Of Poverty, Privilege and Politics

An exchange in yesterday's Democratic Party presidential debate in Detroit, Michigan is generating a lot of social media buzz, if not attention from the mainstream press. In response to a question from one of the moderators about what "racial blind spots" the candidates might possess, Senator Bernie Sanders (D-VT), stated:

When you are white, you don’t know what it’s like to be living in a ghetto, you don’t know what it’s like to be poor, you don’t know what it’s like to be hassled when you are walking down a street or dragged out of a car...We must be firm in making it clear that we will end institutional racism and reform a broken criminal justice system.

The reaction on social media was swift, with some critical of his blanket statement tying blackness to ghetto life (Washington Post columnist Jonathan Capehart wrote on Twitter, "He knows that all Black people don't live in ghettos, right?") and others decrying the assumption that white people "don't know what it's like to be poor". 

Still others defended him, saying he was awkwardly trying to illustrate the cultural impact of institutional racism.

As someone who once ran for office myself, I can understand how a candidate might not effectively translate what's on his or her mind into a coherent statement, especially in the heat of a debate. Truth be told, effective argumentation is a rare skill that needs to be practiced regularly, and the only profession in which argumentation is consistently utilized and refined is the law, which explains in part why "the world's greatest deliberative body", the U.S. Senate, is comprised mostly of lawyers!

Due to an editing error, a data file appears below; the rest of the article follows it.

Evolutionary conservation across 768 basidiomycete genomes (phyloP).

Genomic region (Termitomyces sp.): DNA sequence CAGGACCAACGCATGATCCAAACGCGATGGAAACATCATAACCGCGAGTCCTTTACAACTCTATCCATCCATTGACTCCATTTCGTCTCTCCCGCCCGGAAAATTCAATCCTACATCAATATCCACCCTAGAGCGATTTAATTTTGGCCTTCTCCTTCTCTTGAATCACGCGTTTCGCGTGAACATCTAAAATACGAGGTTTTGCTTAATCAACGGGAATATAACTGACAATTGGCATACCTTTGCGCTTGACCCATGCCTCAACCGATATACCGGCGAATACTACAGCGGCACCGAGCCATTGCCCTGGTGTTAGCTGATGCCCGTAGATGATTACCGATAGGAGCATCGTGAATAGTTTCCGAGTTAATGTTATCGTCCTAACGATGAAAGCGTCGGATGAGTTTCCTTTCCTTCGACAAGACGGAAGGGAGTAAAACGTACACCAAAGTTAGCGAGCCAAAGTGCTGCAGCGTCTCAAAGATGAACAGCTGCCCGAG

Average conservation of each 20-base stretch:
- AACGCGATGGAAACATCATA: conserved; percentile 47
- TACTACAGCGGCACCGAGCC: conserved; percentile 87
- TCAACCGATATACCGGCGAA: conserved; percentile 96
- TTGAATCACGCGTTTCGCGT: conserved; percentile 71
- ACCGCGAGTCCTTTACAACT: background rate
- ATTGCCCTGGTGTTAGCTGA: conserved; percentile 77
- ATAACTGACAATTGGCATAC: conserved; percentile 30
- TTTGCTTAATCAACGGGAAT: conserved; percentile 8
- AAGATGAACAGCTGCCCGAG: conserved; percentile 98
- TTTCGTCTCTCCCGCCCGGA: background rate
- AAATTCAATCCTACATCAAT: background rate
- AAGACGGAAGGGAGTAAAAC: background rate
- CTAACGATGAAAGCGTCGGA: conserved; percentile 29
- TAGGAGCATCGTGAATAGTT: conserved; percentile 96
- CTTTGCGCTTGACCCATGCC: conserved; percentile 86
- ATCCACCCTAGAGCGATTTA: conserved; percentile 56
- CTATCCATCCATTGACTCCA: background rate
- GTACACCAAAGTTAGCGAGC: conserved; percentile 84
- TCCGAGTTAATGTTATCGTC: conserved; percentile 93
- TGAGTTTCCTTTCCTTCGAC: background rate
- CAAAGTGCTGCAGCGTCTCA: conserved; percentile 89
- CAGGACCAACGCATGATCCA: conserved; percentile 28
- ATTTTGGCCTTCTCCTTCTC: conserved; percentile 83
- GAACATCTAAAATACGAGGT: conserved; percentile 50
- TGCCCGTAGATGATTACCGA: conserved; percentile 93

I believe that Senator Sanders and Secretary of State Clinton were both seeking to curry favor with black activists by describing, in their own words, the concept known as "white privilege", which simply states that white people possess an inherent societal advantage over people of color, even if they don't exercise or benefit from it, because the dominant institutions and culture are designed, operated and maintained by white people.

I have been struggling with the concept of "white privilege" for years, ever since I first heard the phrase uttered during a radio program in 2009 on which I was unfortunate enough to have been one of the guests. The notion has since become a cause celebre in leftist academic and political circles, and while I understand the point its advocates are trying to make, I am conflicted on whether or not the mere phrase itself is constructive or destructive in advancing a dialogue on racial healing. My thoughts on the topic are still evolving, and even the thoughts I've formulated up to this point are incomplete, so this is clearly a topic for another day.

There is one thing I can say with certainty, and that is this: while the concept may have great political utility, it has almost no divine value. This episode reminds me of why politics alone is inadequate to addressing human suffering and healing.

First of all, politics seeks to segment and categorize us so we can be either more easily insulated or isolated as a group. Second, and most important in my humble opinion, it doesn't have a well of compassion deep enough to care about everyone who is hurting, regardless of their tribe. 

As a Christian, I don't see poverty as a competition between blacks and whites to see who is more downtrodden or less worthy of my aid. The fact there are many more well-off white people in America than black people doesn't free me from my Christian obligation to care about and for the poor without exception or conditions, as Jesus did.